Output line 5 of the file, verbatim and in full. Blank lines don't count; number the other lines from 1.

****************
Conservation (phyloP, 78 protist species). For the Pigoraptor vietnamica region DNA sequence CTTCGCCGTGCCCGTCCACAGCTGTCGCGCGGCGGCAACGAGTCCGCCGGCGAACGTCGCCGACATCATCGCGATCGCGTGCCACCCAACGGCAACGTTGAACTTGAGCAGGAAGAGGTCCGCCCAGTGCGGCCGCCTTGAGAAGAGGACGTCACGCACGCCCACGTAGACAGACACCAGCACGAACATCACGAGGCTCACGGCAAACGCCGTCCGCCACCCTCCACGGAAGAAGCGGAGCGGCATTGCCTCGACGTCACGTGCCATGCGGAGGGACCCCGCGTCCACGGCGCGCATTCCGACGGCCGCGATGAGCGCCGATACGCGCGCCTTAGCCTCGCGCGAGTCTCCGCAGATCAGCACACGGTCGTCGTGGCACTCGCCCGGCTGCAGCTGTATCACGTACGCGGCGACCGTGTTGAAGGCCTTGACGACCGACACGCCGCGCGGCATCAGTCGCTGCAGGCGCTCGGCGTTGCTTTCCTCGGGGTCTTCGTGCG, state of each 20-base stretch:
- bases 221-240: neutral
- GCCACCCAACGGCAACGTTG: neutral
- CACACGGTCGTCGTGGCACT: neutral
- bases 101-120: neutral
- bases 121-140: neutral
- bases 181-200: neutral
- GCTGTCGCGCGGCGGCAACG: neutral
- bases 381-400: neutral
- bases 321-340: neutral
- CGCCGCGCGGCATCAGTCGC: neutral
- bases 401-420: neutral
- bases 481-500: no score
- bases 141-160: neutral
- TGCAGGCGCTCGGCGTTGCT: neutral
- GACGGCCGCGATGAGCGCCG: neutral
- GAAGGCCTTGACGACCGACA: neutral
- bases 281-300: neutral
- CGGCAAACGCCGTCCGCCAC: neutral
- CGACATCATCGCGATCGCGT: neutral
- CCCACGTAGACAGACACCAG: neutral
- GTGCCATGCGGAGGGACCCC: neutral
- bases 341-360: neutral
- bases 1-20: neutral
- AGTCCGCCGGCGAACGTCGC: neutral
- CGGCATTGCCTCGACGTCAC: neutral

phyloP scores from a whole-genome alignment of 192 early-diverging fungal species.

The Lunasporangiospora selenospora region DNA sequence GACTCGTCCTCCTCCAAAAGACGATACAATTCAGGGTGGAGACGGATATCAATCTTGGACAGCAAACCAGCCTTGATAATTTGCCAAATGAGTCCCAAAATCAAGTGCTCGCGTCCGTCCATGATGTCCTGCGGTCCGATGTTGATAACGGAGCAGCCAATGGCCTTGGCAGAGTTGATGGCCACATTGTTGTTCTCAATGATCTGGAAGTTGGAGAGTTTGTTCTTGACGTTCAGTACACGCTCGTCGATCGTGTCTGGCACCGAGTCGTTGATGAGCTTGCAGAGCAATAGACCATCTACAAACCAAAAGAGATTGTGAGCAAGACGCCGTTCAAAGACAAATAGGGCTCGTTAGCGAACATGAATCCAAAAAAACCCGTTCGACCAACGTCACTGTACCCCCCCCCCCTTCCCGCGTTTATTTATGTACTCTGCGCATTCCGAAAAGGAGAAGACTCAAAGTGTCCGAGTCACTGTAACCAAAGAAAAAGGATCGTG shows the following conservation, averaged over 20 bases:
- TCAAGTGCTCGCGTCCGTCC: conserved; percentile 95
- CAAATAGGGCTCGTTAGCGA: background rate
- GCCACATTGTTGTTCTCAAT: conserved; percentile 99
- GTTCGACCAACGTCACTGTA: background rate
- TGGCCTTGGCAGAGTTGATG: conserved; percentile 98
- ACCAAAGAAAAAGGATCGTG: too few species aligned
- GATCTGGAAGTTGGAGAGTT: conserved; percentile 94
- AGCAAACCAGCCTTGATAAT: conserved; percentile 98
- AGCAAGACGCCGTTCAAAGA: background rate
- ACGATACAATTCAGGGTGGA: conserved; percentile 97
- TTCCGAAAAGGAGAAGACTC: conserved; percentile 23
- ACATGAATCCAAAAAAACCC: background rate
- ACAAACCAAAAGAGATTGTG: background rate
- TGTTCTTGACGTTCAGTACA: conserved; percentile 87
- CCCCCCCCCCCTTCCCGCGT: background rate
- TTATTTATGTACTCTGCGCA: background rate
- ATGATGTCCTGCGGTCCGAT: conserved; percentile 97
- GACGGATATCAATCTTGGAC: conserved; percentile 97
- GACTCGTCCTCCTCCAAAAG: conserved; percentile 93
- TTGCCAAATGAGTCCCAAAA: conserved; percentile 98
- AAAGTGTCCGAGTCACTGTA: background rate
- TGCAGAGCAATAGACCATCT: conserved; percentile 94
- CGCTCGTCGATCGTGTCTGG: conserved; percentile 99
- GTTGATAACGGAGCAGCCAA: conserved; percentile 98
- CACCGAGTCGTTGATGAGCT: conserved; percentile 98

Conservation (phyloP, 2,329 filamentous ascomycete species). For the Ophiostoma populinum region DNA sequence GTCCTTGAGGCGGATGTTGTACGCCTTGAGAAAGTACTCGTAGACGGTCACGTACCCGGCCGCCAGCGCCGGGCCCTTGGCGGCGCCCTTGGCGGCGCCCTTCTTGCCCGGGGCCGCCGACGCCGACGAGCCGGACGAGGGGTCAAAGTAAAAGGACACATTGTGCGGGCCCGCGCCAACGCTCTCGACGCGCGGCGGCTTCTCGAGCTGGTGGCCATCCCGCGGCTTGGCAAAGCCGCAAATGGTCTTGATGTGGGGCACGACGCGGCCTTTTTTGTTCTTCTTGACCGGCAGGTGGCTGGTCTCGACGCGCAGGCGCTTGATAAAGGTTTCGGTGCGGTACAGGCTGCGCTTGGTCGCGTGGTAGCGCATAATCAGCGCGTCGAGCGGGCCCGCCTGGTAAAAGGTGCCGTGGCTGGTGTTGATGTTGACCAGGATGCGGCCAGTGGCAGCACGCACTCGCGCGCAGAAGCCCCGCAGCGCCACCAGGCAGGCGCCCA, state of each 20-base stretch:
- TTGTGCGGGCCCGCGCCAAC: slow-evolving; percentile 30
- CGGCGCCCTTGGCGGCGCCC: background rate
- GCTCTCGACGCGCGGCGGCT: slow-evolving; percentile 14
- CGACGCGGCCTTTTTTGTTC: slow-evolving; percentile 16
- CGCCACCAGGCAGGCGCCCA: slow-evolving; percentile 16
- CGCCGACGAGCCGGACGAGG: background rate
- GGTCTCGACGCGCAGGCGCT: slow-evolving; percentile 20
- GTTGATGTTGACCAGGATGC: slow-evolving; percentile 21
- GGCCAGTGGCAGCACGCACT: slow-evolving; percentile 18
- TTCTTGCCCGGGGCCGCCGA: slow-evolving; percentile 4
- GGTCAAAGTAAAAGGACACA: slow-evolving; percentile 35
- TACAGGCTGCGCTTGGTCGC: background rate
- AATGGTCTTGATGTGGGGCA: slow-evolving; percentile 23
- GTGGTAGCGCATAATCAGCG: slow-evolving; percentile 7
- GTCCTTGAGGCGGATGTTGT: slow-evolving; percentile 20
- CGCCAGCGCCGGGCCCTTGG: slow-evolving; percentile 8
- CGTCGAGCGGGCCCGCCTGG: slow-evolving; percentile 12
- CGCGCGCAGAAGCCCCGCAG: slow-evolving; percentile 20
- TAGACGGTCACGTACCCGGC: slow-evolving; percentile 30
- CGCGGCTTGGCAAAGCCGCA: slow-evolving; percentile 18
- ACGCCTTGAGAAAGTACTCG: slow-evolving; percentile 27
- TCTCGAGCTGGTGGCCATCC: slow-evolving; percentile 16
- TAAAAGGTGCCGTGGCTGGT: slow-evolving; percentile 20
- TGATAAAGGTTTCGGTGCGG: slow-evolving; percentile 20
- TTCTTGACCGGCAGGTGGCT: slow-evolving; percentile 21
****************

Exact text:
- bases 101-120: neutral